“What’s the big deal? Lots of back world planets have networks that aren’t integrated.”
“Those aren’t awake. All the ones that are woke up because the Aydan-machine took them over. I’d thought Mike was the only other independent machine.”
“So, this one makes three?” Donegal asked.
“I guess so,” Pavi said as she started skipping down the steps.
“Well,” Donegal muttered. More confirmation.
Donegal didn’t enjoy the rotten-egg smell that got worse the lower they went. And the steam that obscured whole stretches at the bottom of the canyon didn’t look promising either. “Why did Rita come here?” Donegal asked.
“Are we sure she’s here?”
“Linda said she was here and the Whimper was in orbit. Either she’s here, or she found another ship and a way to make Linda lie to me.”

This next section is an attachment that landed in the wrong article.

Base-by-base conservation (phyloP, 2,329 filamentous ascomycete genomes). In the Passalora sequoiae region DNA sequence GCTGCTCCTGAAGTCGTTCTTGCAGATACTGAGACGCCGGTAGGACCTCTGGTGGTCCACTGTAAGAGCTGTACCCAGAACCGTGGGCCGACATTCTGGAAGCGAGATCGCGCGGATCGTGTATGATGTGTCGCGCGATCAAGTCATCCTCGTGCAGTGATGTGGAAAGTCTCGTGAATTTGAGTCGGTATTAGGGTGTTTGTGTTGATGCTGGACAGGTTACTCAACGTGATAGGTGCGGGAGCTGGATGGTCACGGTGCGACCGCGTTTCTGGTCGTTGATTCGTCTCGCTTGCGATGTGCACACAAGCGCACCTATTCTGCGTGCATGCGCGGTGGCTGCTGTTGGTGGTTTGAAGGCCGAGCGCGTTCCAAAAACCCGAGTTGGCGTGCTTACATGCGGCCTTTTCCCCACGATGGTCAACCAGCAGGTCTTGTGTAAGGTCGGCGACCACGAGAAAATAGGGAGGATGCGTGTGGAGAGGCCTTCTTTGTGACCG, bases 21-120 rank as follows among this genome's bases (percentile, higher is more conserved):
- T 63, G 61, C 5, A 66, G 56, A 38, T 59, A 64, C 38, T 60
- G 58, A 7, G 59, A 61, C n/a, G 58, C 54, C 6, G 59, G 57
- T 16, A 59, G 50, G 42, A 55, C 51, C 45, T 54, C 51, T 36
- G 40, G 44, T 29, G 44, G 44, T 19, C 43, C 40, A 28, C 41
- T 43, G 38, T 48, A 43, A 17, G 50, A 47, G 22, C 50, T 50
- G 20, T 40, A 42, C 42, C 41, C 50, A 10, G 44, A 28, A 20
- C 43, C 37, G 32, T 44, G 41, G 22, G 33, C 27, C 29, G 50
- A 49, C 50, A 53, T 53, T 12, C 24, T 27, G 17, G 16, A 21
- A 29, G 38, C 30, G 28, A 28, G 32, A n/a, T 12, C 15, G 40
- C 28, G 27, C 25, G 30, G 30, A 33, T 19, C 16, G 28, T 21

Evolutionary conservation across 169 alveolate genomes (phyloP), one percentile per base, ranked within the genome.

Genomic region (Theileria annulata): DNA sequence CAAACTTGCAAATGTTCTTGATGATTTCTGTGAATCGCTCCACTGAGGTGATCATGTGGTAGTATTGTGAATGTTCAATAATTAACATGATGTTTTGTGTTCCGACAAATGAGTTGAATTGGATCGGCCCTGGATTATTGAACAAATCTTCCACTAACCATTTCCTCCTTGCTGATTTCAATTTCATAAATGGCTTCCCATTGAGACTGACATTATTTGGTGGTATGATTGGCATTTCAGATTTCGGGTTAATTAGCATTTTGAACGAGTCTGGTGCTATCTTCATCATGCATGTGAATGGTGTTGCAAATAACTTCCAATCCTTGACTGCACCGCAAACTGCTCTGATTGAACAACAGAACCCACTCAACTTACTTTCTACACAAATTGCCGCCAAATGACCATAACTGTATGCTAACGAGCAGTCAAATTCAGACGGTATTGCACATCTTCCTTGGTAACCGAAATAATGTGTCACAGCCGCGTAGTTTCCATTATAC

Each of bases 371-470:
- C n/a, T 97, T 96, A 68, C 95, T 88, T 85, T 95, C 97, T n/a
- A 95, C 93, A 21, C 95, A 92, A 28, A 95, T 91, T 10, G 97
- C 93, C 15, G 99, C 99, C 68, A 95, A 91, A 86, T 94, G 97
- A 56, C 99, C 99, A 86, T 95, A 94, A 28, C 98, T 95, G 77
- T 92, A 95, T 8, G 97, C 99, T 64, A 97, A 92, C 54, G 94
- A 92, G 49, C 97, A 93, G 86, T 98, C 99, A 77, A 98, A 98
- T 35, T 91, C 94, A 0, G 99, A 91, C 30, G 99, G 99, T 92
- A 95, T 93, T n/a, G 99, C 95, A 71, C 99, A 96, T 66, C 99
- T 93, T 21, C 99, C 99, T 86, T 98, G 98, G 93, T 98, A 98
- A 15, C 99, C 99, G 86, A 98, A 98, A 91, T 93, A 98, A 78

There was a sneer in Pavi’s voice, a little note that she didn’t find it likely anybody would convince Linda to lie to her.
The canyon was pitch black when they reached the bottom of the staircase. They’d have fallen to their death if the fungus growing on the walls didn’t glow, though the trio of youngish kids in white pajamas waiting at the bottom with torches helped, too. The kids bowed at the waist when Pavi and Donegal reached the bottom.
“Welcome, Admiral Valshorn and Donegal d’Auchien. You have arrived in time to see Tiāntán. Come,” the middle member of the trio said. Donegal thought the speaker might be female from the voice, but with all the steam he couldn’t see well enough to be sure.
“I’m looking for my sister, Captain Valshorn,” Pavi said.
“Captain Valshorn watches Tiāntán.” Definitely a woman, Donegal decided.
Pavi and Donegal followed the trio past a clutch of campfires and grass huts, through the canyon, until they reached a crowd of people all wearing white. The rotten-egg smell was worse than ever, but there was much less steam.